OK I’m 54, spent some time when i was young on commercial fishing boats between Oregon, Washington and Alaska out past Dutch. When I was a young guy in HS my plan was to make a life at sea. Friend of the family was an old unlimited captain and was on my way to getting on a Core of Engineers dredge then he got cancer and passed in 6 months. Was going to to Coast Guard but had too much fun and partied past that right after HS and ended up as a machinist and then engineer. Now I’m 54 years old and am seriously considering trying to get on a Tug. Am I nuts? I expect to work another 15-20 years. Although I’m older than the new young guys I’m also very stable and would want to get experience and move up.
It’s doable for you as long as you’re still able and mobile. Work hard on deck, show up for work every hitch, and not be a psychopath and you will move up no problem.
Thanks for that. Luckily going the engineering route I’ve preserved my body pretty well.
Sounds like the next thing I need to do is get my physical and documentation taken care of.
The average 54 year old can be a deckhand or deckhand/engineer. It’s not unusual to have no one under 60 onboard.
For the average 20 something, it’s a little more doubtful.
You can most likely outwork most of the young guys I have gotten in the last few years. I prefer older oilers these new guys are hit and miss.
Not to be partial in any way, but found the older fellows took a bit more pride in their work and knew when to duck, hold on, or both.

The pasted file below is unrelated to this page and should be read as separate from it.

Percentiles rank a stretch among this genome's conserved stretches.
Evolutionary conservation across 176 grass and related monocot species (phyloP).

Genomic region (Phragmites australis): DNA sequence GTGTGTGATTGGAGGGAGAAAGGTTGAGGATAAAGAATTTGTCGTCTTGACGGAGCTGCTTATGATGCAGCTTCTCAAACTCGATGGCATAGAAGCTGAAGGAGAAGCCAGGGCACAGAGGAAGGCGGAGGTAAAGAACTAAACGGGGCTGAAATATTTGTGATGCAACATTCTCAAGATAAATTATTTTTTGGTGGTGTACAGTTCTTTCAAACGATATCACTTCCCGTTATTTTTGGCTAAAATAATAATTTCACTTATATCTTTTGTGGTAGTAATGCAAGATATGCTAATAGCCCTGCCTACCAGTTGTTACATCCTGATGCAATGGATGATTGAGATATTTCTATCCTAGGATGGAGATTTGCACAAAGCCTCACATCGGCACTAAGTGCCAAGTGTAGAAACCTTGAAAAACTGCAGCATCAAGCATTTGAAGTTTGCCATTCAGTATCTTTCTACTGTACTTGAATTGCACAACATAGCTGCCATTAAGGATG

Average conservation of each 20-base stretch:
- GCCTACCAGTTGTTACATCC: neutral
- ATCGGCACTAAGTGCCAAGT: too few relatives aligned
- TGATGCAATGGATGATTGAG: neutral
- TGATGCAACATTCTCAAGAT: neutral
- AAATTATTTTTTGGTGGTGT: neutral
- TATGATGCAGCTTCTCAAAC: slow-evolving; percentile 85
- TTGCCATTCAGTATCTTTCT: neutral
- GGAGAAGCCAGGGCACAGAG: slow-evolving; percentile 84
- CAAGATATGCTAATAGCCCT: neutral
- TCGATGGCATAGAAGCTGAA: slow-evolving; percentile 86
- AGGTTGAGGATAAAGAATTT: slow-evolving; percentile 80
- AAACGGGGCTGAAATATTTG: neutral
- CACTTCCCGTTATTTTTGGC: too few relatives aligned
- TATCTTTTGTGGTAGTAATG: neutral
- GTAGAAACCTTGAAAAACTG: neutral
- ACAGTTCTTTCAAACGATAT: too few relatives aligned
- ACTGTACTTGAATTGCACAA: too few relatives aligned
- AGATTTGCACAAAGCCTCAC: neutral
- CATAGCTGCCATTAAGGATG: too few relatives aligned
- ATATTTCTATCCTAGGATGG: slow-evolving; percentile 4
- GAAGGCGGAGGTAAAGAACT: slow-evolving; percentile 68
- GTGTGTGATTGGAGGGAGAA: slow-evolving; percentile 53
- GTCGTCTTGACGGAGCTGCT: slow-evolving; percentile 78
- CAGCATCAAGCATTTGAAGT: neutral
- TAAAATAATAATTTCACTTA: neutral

Not nuts at all. Hardest part on a tug I’ve found is actually staying in shape. Given all the good food around, its really easy to overeat your daily caloric intake in a 6hr watch. Just keep busy and shouldn’t be a problem…Good luck!
That is a task in itself. Surrounded with the luxury of a designated cook and good budget was hard pressed to stay in shape. As an AB-Tankerman, not too hard. Once I went wheelhouse, I think I was 180-185 lbs. When I retired, was at about 220 or so. I didn’t blame it on the cook. Don’t let your age hold you back. A skilled deck/engineer guy/gal is always welcome, no matter what the age.
You probably have a better work ethic than most of the young guys. If you’re good mechanically, you’ll be fine.
Thanks for all the feedback guys. Couple questions about the next steps. Looking for jobs is it best done going straight to the local companies and or union hall? I live nearest to Portland, Oregon but given the type of week on week off should I be looking in Seattle and other areas in driving distance?
This site has a list of companies. I’d apply to anyone online and follow up with emails/phone calls. Tough to go visit offices/union halls now due to covid. I believe IBU SF is still closed. I know Curtin down in Long Beach is hiring. Network all you can too. As a heads up, I was located in the Bay Area and had a hell of a time trying to get in anywhere on the West Coast w/out an AB for tugs. I did dinner cruises and ferries to build seatime. I eventually decided to relocate to Virginia and got hired no problem. Probably a pay cut but getting wire work and experience for the eventual move back west. Just something to consider. Don’t get discouraged, but it might be a while/require you to travel outside the PNW/ west coast. Most companies on the east coast seem to be hiring at the moment. Good luck!
Is MTVA - Tow masters still a thing? That sight looks like the info is pretty dated?
It’s dated for sure, but a lot of those companies are still around in some form or another. Under the jobs tab…you can also just use google.
This is a difficult time of year to be looking for a tugboat job in Portland or Seattle. There won’t be many jobs until April or May.
No problem playing the waiting game.
What’s the market like in Texas? Wife and I would love to go there at some point anyway.
i didn’t go to sea till i was 45 & wished i’d of done it sooner but moved up fast & retired cme oceans. damn the torpedoes!!